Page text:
John Gibbons, Blue Jays Agree to New Contract: Details, Comments and Reaction

Scott PolacekFeatured ColumnistMarch 21, 2016

Toronto Blue Jays manager John Gibbons watches during batting practice before Game 5 of baseball's American League Championship Series  against the Kansas City Royals on Wednesday, Oct. 21, 2015, in Toronto. (AP Photo/Paul Sancya)
Paul Sancya/Associated Press

Toronto Blue Jays manager John Gibbons will reportedly have a new contract as he attempts to lead his team to a second consecutive American League East division crown. cited sources Monday that said Gibbons is inked for the 2016 and 2017 campaigns. The rollover clause was eliminated, and “Gibbons has received a bump in pay to compensate for it.” explained the previous rollover clause: “Under the terms of Gibbons’ original deal, there was a clause that would preclude him from reaching ‘lame-duck’ status. In that previous contract, a proviso existed whereby every Jan. 1, the contract became guaranteed for the following year with another option tacked on to it.”

Blue Jays general manager Ross Atkins appeared on MLB Network Radio on SiriusXM and discussed Gibbons’ contract with Steve Phillips and Todd Hollandsworth:

The 2016 season will be Gibbons’ fourth in his current stint with Toronto. He was also the team’s manager from 2004 to 2008 and sports a 555-541 overall record with the Blue Jays.

The 2015 season marked Toronto’s first playoff appearance since 1993, when it won the second of back-to-back World Series titles. While Toronto lost to the eventual World Series champion Kansas City Royals in last year's American League Championship Series, it finished the regular season with a 93-68 record and the most runs scored in baseball.

In fact, Toronto’s 891 total runs scored were 127 more than the New York Yankees, which finished in second place with 764 runs. Thanks to sluggers such as Jose Bautista, Josh Donaldson and Edwin Encarnacion, Gibbons trotted out arguably the most feared lineup in the league in 2015 and likely will again in 2016.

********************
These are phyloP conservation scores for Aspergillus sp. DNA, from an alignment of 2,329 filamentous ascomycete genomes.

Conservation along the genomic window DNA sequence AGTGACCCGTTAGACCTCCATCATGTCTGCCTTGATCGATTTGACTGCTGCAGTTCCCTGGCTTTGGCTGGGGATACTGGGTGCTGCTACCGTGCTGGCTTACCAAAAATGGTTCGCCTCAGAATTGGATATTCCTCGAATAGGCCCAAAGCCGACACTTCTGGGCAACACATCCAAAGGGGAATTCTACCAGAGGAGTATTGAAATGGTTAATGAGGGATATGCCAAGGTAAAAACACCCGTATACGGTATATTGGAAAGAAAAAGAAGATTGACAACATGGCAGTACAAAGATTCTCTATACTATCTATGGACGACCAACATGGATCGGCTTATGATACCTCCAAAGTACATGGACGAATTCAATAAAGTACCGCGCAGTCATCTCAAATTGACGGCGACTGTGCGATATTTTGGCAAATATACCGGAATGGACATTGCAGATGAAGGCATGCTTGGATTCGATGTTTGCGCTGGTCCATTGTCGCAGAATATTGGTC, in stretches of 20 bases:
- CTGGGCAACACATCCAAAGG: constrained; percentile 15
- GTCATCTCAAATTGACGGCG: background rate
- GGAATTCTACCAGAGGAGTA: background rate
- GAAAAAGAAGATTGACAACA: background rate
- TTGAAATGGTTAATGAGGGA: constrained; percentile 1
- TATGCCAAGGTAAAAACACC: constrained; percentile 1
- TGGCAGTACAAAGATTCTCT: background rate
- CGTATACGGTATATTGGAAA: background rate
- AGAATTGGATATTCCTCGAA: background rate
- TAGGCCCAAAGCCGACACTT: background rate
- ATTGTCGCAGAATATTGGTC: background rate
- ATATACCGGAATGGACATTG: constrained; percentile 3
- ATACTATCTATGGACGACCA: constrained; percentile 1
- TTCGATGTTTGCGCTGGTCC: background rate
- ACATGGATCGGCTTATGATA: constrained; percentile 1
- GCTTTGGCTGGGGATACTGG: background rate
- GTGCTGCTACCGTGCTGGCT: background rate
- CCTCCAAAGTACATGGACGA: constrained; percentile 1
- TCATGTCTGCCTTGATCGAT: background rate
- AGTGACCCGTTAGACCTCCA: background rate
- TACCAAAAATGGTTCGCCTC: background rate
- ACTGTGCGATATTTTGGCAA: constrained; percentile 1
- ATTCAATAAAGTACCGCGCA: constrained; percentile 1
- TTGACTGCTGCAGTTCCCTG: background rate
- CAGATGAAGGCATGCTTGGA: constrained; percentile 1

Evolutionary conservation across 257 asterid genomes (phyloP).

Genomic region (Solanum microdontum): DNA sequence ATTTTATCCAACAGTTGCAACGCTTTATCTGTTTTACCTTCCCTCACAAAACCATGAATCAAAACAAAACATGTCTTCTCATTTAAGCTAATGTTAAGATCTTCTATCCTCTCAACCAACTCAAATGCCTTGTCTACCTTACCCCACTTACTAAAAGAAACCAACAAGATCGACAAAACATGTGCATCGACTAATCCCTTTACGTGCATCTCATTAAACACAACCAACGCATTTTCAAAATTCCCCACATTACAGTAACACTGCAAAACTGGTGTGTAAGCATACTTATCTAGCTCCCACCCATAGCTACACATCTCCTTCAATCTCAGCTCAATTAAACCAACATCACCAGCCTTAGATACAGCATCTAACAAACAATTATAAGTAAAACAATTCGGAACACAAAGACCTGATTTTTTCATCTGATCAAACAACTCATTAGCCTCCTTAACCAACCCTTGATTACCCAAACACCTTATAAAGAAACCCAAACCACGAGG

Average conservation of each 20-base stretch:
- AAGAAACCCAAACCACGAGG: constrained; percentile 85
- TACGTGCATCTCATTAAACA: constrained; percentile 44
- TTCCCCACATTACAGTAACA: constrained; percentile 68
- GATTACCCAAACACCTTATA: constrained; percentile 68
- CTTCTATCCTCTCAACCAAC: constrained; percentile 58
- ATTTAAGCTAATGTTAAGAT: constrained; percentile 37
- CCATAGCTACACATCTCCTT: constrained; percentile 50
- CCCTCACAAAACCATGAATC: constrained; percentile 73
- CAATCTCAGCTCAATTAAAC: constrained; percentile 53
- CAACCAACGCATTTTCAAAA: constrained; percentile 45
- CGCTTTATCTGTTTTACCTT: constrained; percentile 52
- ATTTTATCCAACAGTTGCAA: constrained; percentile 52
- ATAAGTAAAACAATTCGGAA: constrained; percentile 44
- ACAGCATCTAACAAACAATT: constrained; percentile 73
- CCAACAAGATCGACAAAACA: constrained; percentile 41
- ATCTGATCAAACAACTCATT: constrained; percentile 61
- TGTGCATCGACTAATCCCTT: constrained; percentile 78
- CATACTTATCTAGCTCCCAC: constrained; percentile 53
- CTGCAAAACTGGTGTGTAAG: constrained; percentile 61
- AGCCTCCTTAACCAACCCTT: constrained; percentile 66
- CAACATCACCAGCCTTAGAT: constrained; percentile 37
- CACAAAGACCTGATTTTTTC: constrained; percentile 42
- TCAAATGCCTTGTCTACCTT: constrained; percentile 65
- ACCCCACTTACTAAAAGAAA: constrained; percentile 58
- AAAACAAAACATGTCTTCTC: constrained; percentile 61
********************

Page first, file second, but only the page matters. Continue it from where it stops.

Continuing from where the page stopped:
As a result, he finished fourth in the American League Manager of the Year voting last year behind Jeff Banister of the Texas Rangers, A.J. Hinch of the Houston Astros and Paul Molitor of the Minnesota Twins, per

Part of what likely makes Gibbons appealing to the front office is the fact the Blue Jays have shown steady improvement throughout his second stint with the team:

Toronto Blue Jays' Recent Improvement
SeasonRecordPlace in AL East

Blue Jays president and CEO Mark Shapiro had nothing but encouraging words to say about his team’s manager, per Steve Buffery of the National Post: "Gibby’s been unbelievable. I appreciate (watching) him across the field, but his consistency, his patience, his positive attitude, his openness to ideas and thoughts, there’s a steadiness to him and a professionalism to him that, day to day, has just been extremely impressive."

Perhaps most importantly for Gibbons’ long-term future, Buffery noted Shapiro rebuffed the idea he hired Eric Wedge as the player development adviser to be something of a “Manager in Waiting” for the Blue Jays. Wedge was the American League Manager of the Year in 2007 with the Cleveland Indians.

With Gibbons leading the way, the Blue Jays figure to challenge for another playoff spot in 2016. They lost David Price to the Boston Red Sox this offseason when their division rivals signed him, but there is still a core in place to remain competitive this season and beyond.

Outside of Bautista, Encarnacion and defending American League MVP Donaldson anchoring the lineup, shortstop Troy Tulowitzki, center fielder Kevin Pillar and catcher Russell Martin make the middle of the field a strength for Toronto. What’s more, ace Marcus Stroman is only 24 years old and has the talent to become one of the best pitchers in the American League, and Toronto added Drew Storen to solidify the bullpen.

If the Blue Jays fulfill their potential and compete for a World Series yet again, Gibbons will have even more job security moving forward.